The saw blade knife

I have always wanted to do blacksmithing, but when I brought it up as a young boy, my dad said NO, loudly. He said I’d burning myself and other things down, blah, blah, blah. Then he asked what would you do with it? I replied makes swords, knives and tools. 😀 Then again I got the NO!

Years have pasted and other hobbies took over my desires. I have always made my broadheads from old circular saws and some of the old ones I had were hard stuff. Certain hacksaw blades could not cut them. I was digging thought one of my crates and saw those blades again and started thinking. I am not sure what clicked when. But I saw one and Skinning knife popped in my head.

Skinning blade_8 (Large)

So I measured the blade rough blade and started drawing pictures in AutoCAD. I drew a knife with the desired blade curvature I wanted for skinning and resized it a few different sizes. I found one that fit my hand and still fit inside the blade stock I had.

skinning-blade_1-large.jpg

After this was done I had to put a cutting blade on my angle grinder and cut it out SLOWLY. Anyone that knows anything about metal is if you don’t want to destroy the temper of the metal don’t turn it blue. The back and handle is not as big a deal, but the edge of the blade was highly important.

skinning-blade_2-large.jpg

Above was the rough cut blade and the start of sanding it with 40 grit.

 

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And continuing the sanding

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Cleaned up, but found I had the wrong sanding belt for metal and wore it out.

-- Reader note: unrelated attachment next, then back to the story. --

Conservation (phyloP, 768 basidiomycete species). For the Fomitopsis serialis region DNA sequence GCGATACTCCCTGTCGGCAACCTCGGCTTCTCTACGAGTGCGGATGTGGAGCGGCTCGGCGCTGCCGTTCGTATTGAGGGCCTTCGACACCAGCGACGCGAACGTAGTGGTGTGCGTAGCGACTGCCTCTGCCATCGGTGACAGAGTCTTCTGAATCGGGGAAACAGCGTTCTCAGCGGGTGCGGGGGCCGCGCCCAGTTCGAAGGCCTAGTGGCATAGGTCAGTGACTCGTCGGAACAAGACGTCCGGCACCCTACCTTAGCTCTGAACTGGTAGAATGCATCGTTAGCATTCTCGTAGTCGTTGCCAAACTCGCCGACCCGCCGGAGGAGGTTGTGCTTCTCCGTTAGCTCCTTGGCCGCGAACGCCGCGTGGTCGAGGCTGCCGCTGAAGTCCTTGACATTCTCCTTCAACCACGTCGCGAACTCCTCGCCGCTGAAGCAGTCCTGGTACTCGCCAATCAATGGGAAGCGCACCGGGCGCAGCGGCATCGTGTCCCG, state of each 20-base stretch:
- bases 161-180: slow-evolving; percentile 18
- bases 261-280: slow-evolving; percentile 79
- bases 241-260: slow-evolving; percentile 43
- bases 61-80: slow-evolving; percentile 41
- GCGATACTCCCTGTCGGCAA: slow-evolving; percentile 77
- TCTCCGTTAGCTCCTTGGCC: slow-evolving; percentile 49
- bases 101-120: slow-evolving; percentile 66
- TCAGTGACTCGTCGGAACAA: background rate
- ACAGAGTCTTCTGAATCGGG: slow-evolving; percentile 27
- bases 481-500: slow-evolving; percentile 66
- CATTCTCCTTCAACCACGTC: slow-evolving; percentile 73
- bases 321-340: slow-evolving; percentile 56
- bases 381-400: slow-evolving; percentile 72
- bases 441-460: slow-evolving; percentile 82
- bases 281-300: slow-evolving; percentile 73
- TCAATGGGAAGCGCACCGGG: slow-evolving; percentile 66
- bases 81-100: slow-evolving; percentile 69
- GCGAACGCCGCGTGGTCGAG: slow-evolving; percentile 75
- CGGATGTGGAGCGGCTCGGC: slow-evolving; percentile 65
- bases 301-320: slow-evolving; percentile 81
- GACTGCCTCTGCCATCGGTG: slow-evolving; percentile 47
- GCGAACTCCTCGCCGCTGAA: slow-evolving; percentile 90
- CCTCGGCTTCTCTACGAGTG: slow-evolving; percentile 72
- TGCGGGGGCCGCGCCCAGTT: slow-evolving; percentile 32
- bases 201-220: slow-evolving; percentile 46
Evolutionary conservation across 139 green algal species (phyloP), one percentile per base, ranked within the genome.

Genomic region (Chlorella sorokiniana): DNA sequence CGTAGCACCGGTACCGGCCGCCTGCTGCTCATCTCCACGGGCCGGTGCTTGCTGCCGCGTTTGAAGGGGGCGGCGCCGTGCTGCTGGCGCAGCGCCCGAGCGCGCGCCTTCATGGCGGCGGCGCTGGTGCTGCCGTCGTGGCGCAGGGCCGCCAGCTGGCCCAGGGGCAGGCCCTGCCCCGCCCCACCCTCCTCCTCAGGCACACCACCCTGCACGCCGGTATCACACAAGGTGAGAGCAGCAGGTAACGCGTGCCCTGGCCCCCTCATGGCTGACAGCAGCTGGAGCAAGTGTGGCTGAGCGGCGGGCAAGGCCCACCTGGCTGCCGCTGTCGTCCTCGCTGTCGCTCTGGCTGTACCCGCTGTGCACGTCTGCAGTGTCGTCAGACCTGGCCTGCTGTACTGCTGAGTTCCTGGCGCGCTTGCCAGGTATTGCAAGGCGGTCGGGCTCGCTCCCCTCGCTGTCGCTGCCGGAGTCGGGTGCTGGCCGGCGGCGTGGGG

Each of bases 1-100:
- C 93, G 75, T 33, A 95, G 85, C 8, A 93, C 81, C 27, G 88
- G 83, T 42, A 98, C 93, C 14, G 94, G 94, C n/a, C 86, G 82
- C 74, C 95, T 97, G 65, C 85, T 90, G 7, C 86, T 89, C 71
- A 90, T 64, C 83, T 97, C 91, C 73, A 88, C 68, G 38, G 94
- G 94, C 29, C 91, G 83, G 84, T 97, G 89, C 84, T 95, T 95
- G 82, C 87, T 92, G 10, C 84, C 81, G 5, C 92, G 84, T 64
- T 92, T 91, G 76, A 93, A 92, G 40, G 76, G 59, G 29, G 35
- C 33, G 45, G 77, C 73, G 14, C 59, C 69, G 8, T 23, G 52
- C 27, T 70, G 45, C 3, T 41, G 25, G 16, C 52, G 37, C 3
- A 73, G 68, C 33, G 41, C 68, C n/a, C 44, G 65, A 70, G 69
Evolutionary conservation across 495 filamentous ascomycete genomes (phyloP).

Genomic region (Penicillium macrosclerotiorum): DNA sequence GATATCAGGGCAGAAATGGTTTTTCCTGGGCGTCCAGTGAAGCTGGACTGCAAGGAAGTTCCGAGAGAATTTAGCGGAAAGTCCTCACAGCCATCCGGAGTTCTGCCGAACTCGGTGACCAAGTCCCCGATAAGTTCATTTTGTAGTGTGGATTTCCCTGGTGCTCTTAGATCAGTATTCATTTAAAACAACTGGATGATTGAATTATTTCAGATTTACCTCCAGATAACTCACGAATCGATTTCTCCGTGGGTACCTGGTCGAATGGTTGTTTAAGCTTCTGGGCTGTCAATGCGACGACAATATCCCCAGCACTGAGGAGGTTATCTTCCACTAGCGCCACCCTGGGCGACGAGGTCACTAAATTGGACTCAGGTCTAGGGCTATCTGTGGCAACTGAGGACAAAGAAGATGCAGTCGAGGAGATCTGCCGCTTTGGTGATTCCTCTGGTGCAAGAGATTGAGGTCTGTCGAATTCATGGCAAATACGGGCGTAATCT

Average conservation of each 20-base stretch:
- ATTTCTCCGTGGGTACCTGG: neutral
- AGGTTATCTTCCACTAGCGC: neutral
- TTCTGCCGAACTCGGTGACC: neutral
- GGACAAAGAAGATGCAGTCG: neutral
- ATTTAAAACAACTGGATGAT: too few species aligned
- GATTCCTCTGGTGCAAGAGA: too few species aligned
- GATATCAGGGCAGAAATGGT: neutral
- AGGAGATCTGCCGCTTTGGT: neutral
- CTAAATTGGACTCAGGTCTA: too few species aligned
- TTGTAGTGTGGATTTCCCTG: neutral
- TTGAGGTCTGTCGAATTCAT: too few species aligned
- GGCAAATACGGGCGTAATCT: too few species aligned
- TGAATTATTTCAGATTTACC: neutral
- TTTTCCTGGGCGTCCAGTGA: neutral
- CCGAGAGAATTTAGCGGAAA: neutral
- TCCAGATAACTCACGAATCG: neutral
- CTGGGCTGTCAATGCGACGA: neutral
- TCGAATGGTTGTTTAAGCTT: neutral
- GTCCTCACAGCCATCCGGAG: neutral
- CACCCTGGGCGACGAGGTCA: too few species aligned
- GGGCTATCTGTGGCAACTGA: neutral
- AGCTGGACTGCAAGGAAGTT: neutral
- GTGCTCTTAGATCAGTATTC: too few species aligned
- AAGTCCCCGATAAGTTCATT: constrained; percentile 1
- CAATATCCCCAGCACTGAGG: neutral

Skinning blade_5 (Large)

A round ground bevel for the cutting edge.

Skinning blade_7 (Large)

Then a very coarse and semi course stone to finish grind the bevel. I actually was amazed how quickly this worked even by hand. I filled the kitchen sink and started grinding and dipping the stone to clear the debris. It polished up almost sharp. Then I started on it with the soft stone. Then soft stone always makes it initially feel like you are dulling it, but it changes after you started polishing it nice.

Then as you see below, I needed to test metal for hardness and how much of a “Tool Steel” it was. Many comments you read are old saws might have been OK, but many now are just mild steel. Maybe I got lucky as this one is 15+ years old. I grabbed a small piece of scrap and put it in my medium channel locks. Then locked the vise grips on the other end and bent the metal. As you can see the metal didn’t take a bend at all. It flexed some and the “Snap” and broke, which made me more comfortable in the metal quality.

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The final part to this point was to make a temporary scabbard so I am not dulling it and cutting myself until I can make a leather one. I also make a para-cord handle and these are all over YouTube if you want to see more about it.

Skinning blade_9 (Large)

Enjoy

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